Around Campus he was known simply as "Dean Fred." In 1984, the New York Times called him the "dean of deans." For a generation of Stanford alumni, he is remembered for his personal touches—he knew each of them by name, wrote handwritten notes ("Great!") on their letters of acceptance and is credited for opening a door that changed their lives. Fred Hargadon, dean of admission at Stanford from 1969 to 1984 and then at Princeton University from 1988 to 2003, died on January 15 at his home in Princeton, N.J. He was 80.
Hargadon was born in 1934 in Ardmore, Pa. After completing high school, he worked briefly for the Atlantic Refining Co. and the Postal Service before serving in the U.S. Army. He graduated from Haverford College in 1958, one of the first in his family to earn a degree. He went on to do postgraduate work at Harvard and Cornell, and began his career as a political science professor at Swarthmore College. He was Swarthmore's dean of admission from 1964 to 1969 before coming to Stanford.
While at the Farm, he drove around campus in a convertible with a license plate that read "ADMITS." He believed in a holistic evaluation of student applications, and was well known for admitting students with a broader range of test scores than other leading colleges at the time.
"He was a pioneer in the field of admissions because Fred believed in the value of diversity in every sense of the word before it became a buzzword," says Keith Light, '78, an associate director in the Yale admissions office. "He genuinely sought to create a class comprised of students not simply based on their academic credentials."
Light was accepted to Stanford during Hargadon's tenure and later worked with him as an admissions officer from 1980 to 1984. He also was a recipient of the infamous "Ouch" letter. Light explains: "All of us in the Class of 1978 who were admitted to Stanford received a letter from Fred with a handwritten 'Ouch' at the top because one bag of mail—the one containing many of our acceptance letters to Stanford—was somehow misplaced by the post office. So, not everyone got his or her acceptance letter on time. Fred sent the 'Ouch' letter to every single member of our class, making sure that we all knew we'd gotten in."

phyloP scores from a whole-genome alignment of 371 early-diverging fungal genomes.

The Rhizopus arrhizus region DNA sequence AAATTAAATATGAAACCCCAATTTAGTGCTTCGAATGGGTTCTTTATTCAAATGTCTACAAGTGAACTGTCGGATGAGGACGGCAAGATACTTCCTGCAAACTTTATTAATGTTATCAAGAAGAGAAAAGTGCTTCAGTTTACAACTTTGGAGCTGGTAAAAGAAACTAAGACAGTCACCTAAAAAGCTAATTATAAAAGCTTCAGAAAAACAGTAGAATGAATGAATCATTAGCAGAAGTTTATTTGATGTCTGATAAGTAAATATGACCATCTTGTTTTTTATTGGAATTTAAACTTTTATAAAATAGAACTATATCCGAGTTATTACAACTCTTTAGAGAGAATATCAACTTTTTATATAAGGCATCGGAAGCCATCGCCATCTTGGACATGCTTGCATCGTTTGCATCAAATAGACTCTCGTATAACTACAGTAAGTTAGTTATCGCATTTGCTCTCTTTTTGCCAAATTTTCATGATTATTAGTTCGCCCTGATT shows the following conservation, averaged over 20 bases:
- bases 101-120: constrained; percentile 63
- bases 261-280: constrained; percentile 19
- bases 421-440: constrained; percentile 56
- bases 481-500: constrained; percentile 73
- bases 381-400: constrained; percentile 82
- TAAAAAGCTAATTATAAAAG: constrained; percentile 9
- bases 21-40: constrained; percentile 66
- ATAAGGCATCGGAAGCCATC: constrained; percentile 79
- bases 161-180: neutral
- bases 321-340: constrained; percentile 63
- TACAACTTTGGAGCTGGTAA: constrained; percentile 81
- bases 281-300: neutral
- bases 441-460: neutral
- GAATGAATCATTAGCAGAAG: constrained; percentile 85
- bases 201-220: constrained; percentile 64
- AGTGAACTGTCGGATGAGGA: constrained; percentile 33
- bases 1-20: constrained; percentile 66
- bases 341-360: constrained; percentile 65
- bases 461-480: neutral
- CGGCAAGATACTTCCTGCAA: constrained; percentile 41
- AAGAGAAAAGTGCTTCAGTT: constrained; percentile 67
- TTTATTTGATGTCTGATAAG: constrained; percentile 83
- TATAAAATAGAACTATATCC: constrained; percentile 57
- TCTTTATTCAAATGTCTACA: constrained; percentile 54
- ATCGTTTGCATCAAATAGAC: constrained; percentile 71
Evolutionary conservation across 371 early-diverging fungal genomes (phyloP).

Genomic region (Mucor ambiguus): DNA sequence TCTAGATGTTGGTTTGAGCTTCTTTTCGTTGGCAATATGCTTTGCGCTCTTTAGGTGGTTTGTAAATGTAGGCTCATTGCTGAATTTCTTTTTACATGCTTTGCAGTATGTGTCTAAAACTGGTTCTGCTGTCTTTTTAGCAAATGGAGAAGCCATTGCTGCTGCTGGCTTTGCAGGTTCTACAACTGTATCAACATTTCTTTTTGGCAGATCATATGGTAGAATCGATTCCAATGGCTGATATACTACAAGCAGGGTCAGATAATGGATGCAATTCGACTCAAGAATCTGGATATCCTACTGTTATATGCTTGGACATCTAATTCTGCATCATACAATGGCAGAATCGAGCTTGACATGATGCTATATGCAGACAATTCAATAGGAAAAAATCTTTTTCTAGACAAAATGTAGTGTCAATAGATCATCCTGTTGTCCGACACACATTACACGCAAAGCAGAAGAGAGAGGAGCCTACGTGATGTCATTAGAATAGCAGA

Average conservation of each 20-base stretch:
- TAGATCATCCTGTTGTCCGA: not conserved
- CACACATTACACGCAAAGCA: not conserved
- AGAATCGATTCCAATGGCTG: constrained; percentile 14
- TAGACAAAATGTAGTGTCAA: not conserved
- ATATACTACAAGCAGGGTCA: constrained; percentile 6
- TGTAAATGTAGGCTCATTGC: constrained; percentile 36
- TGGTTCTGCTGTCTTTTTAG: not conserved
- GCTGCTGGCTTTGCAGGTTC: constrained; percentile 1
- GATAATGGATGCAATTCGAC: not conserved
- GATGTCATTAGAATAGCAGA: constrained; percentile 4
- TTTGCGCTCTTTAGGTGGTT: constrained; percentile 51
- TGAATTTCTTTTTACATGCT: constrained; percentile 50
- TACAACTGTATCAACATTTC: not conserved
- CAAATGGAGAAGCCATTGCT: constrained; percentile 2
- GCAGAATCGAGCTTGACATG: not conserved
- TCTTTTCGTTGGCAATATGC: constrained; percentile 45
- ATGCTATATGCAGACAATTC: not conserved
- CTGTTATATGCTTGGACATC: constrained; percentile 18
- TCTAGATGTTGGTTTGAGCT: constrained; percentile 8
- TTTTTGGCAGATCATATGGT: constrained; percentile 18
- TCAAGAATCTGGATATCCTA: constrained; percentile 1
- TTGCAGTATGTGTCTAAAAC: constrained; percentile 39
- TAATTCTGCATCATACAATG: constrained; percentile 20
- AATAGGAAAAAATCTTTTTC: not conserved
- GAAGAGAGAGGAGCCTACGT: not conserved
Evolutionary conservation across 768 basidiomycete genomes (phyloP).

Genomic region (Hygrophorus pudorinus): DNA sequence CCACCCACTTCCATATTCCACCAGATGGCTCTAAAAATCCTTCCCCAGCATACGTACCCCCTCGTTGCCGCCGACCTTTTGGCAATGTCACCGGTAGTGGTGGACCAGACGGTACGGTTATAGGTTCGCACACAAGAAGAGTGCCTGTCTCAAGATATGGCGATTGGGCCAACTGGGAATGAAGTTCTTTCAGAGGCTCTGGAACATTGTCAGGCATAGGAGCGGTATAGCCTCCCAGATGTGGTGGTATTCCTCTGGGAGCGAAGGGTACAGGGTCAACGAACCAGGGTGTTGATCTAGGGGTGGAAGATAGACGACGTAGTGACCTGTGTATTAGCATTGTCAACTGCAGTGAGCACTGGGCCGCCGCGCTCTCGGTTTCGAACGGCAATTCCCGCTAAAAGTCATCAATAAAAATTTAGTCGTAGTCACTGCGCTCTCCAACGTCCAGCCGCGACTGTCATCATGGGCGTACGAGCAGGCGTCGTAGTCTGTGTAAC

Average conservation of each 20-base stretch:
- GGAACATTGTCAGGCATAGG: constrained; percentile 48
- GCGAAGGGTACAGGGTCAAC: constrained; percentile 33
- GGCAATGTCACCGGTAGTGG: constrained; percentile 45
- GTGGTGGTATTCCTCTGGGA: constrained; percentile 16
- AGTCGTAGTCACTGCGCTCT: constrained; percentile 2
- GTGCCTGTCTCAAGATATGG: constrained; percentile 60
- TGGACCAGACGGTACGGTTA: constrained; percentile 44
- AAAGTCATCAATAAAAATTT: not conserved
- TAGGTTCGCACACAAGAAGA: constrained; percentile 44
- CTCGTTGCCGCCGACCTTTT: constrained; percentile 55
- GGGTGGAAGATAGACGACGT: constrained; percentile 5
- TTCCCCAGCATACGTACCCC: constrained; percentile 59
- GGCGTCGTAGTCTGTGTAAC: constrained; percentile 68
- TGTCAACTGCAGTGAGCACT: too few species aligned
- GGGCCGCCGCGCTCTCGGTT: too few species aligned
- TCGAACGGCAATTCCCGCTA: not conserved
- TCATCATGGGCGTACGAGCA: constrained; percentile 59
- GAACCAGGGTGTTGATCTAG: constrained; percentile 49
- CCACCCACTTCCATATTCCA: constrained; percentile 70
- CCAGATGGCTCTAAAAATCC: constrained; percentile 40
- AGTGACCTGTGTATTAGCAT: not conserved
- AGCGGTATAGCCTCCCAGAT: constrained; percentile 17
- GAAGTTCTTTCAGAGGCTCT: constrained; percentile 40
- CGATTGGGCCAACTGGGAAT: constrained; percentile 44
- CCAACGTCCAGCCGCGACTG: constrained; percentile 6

Win Reis, '88, now a strategy and business planning leader in the technology industry, was a member of Hargadon's last "greatest class ever," the affectionate moniker the dean conferred upon every entering class. "During spring quarter of 1985, I was with a group of students at the Old Union having a discussion with him. I was about to introduce myself when he called me out by name and asked a question about something on my application—a document he hadn't seen for at least 12 months. An amazing memory, simply incredible," Reis recalls.
When Mariah Burton Nelson, '78, was deciding where to attend college, it was Hargadon who cinched it. "Stanford was my first choice, but the women's basketball program was weak, so I was considering Cornell. Dean Hargadon called me in Phoenix to discuss my decision. When I complained about the basketball program, he said, 'I'd like you to come help build that program.' It was as close as women athletes got to being recruited in the 1970s, and it worked," she says. Nelson went on to lead the team in scoring and rebounding and later played for three seasons in the first women's professional basketball league, the WBL, a precursor to the WNBA. Today she is vice president for innovation and new product development at The Center for Association Leadership in Washington, D.C.
Hargadon's influence often reached beyond the traditional role of an admissions dean. Lex Passaris, '79, a Hollywood director, maintained a friendship with Hargadon long after both left Stanford. "We first met during what we quaintly called a sherry hour at Stanford in the fall of 1975, my freshman year," Passaris says. "He was a frequent guest at such gatherings in the dorms, especially those housing all freshmen. He stayed to have dinner with us and continued to regale us with snippets and stories that were both educational and humorous.
"His assuring demeanor and wonderful stories put us all at ease and made us feel that if he thought so, we might actually belong there."
Hargadon is survived by his sons, Steve and Andy; two brothers, two sisters and five grandchildren.
Julie Muller Mitchell, '79, is a writer and an editor in San Francisco.